Some of Alex’s stories are played out on screen like a stage play, and we see ghost children with white eyes and a sorcerer fighting a demonic beast. We also hear about possessed teddy bears. Scenes from The Lost Boys play on a TV, depicting vampires.
Natacha threatens the children with death, using her magic to choke them several times. That said, Yasmin points out that they’d be lucky if Natacha killed them, since her real cruelty is transforming the children into living figurines to stand on her shelf ’til the end of time.
Two witches fight each other, and one is crushed beneath a falling wall (though we later learn she survived).
We learn that one witch eats children rather than imprisoning them. (And we see the skulls of these children used as decorations.) [Spoiler Warning] Yasmin and Alex kill this witch by trapping her in a furnace and letting her burn alive.
When Yasmin accidentally breeds several Shredders, the children stomp on the eggs before they can hatch. However, two of the creatures escape and cut the kids up badly before they are also eventually squashed.
Many of Alex’s stories involve death, and one talks about a roller coaster of doom that kills everyone. Alex wishes he could turn the witch into a centipede so he could rip her legs off one by one. He also states a desire for the ceiling to collapse and put him out of his misery.
There are singular uses of “d–n” and “h—.” God’s name is abused 14 times. We hear the terms “crap” and “sucks.” And Yasmin and Alex are cruelly called “Try Hard” and “Creepshow” by their classmates.
A sleep draught renders someone unconscious. Yasmin creates a salve that instantly heals wounds.
There are multiple jump scares and suspenseful moments in this film that fall right in line with most other horror flicks—dark corridors, flickering lights, silhouetted figures in the background of shots, etc. We see horror-themed décor in Alex’s home and the witch’s apartment. And one of the witches that the children encounter is stereotypically creepy with bones that bend and snap, a hooked nose, wispy hair and warts.
Alex is forced to give his stories unhappy endings. However, even before he revises them, they are frightening tales of loss, suffering, death and sadness. We learn that one girl who managed to escape the apartment eventually came back when she realized her family had moved on without her.
A cat defecates on Alex’s sandwich. A witch vomits candy onto Yasmin and Alex.
Hidden behind this scary story is a bunch of other scary stories. Altogether, they make for a frightening experience that will keep most kids (though probably not most adults) awake at night.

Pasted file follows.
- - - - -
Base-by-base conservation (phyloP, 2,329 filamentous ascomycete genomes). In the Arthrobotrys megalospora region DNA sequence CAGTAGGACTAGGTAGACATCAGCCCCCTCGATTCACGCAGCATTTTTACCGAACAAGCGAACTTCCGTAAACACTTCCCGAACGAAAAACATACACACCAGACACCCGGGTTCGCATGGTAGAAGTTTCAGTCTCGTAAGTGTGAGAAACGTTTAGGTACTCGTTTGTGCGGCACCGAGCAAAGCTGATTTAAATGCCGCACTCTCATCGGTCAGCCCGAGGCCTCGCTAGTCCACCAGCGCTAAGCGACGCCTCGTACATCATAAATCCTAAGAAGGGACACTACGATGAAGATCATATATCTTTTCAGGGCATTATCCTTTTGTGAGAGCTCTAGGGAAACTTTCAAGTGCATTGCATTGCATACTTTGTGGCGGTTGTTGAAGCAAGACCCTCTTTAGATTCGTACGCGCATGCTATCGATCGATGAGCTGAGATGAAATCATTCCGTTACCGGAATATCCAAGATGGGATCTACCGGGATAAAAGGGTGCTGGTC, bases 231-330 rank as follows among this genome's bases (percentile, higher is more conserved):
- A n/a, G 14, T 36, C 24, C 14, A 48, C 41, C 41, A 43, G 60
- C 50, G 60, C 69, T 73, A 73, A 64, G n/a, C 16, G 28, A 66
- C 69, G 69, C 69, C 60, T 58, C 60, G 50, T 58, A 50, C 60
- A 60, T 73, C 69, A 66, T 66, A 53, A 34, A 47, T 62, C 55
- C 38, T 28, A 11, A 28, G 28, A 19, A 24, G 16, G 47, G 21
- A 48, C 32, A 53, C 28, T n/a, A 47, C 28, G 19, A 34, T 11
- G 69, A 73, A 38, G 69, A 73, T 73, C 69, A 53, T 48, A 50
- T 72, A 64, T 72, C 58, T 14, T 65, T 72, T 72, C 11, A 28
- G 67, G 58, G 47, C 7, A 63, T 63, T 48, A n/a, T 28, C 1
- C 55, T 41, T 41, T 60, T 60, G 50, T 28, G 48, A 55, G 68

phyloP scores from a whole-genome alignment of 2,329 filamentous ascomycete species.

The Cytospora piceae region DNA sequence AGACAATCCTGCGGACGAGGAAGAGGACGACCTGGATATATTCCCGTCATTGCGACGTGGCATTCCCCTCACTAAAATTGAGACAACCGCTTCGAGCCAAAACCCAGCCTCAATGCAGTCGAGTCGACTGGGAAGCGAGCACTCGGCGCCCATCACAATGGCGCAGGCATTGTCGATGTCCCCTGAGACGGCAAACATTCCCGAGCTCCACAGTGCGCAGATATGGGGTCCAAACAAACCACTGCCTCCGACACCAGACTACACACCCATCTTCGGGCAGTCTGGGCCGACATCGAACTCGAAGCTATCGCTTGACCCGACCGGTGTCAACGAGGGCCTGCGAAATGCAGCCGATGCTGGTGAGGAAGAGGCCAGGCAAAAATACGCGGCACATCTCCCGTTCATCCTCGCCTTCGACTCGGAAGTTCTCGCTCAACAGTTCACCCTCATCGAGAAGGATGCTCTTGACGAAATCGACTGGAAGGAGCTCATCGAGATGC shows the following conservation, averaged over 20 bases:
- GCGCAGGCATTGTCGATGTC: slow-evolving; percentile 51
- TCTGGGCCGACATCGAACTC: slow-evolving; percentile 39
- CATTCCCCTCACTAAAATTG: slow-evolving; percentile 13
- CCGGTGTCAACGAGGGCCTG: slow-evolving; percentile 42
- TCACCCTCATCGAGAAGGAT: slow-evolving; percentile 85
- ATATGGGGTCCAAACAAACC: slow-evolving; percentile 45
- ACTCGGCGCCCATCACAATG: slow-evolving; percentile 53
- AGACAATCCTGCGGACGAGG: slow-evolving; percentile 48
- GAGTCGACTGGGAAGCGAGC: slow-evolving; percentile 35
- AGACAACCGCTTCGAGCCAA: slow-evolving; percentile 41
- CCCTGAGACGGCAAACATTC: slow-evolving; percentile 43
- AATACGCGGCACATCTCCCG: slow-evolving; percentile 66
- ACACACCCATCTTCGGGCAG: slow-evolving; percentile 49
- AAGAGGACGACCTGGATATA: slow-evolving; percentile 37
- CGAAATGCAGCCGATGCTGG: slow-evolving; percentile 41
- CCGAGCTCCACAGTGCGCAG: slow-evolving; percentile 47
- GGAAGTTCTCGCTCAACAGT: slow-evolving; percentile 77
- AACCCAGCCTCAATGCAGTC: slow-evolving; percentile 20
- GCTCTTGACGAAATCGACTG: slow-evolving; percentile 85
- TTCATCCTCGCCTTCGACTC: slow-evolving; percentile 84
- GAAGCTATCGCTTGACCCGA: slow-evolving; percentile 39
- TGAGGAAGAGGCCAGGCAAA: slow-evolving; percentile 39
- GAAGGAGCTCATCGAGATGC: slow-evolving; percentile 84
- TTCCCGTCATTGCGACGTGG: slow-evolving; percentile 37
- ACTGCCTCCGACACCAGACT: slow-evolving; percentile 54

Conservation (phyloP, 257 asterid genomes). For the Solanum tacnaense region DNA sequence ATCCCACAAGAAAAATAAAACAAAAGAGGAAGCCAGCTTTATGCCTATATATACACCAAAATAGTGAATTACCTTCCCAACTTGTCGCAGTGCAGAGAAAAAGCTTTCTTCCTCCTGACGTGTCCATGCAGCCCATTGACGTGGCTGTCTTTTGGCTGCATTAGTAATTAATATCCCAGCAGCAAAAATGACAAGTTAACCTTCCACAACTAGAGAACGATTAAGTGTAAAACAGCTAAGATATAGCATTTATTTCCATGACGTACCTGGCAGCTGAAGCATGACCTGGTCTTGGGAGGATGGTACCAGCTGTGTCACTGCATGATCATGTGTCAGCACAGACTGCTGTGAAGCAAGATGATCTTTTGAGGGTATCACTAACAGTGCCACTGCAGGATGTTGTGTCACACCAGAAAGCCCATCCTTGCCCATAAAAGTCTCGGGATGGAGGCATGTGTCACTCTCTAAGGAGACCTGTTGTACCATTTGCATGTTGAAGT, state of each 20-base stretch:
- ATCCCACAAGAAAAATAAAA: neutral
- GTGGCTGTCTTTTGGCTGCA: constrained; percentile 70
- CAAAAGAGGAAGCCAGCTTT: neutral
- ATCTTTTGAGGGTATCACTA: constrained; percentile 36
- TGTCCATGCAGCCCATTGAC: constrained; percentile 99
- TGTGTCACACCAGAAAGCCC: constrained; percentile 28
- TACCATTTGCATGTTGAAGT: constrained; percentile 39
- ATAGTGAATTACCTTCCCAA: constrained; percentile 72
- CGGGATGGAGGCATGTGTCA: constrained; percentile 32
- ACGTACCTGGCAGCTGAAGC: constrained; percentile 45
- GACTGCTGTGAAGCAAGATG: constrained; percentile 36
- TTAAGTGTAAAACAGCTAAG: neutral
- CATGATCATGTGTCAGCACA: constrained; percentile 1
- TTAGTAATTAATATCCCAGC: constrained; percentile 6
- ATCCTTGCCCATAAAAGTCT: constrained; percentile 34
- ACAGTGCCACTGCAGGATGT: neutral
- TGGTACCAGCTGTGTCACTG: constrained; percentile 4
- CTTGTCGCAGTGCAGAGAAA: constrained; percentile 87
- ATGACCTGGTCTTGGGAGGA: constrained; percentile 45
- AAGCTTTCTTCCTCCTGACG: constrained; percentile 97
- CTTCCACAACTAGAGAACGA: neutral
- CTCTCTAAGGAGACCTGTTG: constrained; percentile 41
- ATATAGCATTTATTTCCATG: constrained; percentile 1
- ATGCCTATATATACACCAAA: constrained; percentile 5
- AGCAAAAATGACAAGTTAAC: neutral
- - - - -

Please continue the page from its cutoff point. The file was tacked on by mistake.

Alex’s Nightbooks contain some really dark material, especially for a kid. He writes about demonic ghosts, evil sorcerers and death. (In one story, a boy almost dies searching for his dead best friend, who is now a ghost, because he misses her so much.) And even some of the things he says out loud can be pretty sadistic. Which is probably why his parents worry they may have let his obsession go too far when he’s ostracized on his birthday. (I mean, come on, they let the kid watch The Lost Boys, an R-rated film.)
But hidden behind all those frightening tales is a surprisingly deep message about how hard it is to be “different.”
When you’re the only kid in school who loves something—whether it be science or math or fantasy novels or maybe even Jesus—it can be really hard to not give it up to gain others’ acceptance.
Is Alex’s passion for all things that go bump in the night healthy? Maybe not for a kid his age. (And maybe not for anyone.) But it’s not so much about what his fandom is but rather his desire to throw it all away (quite literally in his case) just so he won’t be alone.
However, even with a strong message about how Alex and Yasmin’s weirdness is actually what makes them unique, the film still has more problems than most families will want to tackle. Alex curses more than once (and God’s name is abused a number of times, as well). The witches, scary stories and supernatural abnormalities happening here are pretty dark—especially since one witch eats kids, à la Hansel and Gretel.
Nightbooks is intended as a kid-friendly horror flick. It certainly succeeds at the “horror” part. The “kid-friendly” part? not so much.
Emily studied film and writing when she was in college. And when she isn’t being way too competitive while playing board games, she enjoys food, sleep, and indulging in her “nerdom,” which is the collective fan cultures of everything she loves, such as Star Wars and Lord of the Rings.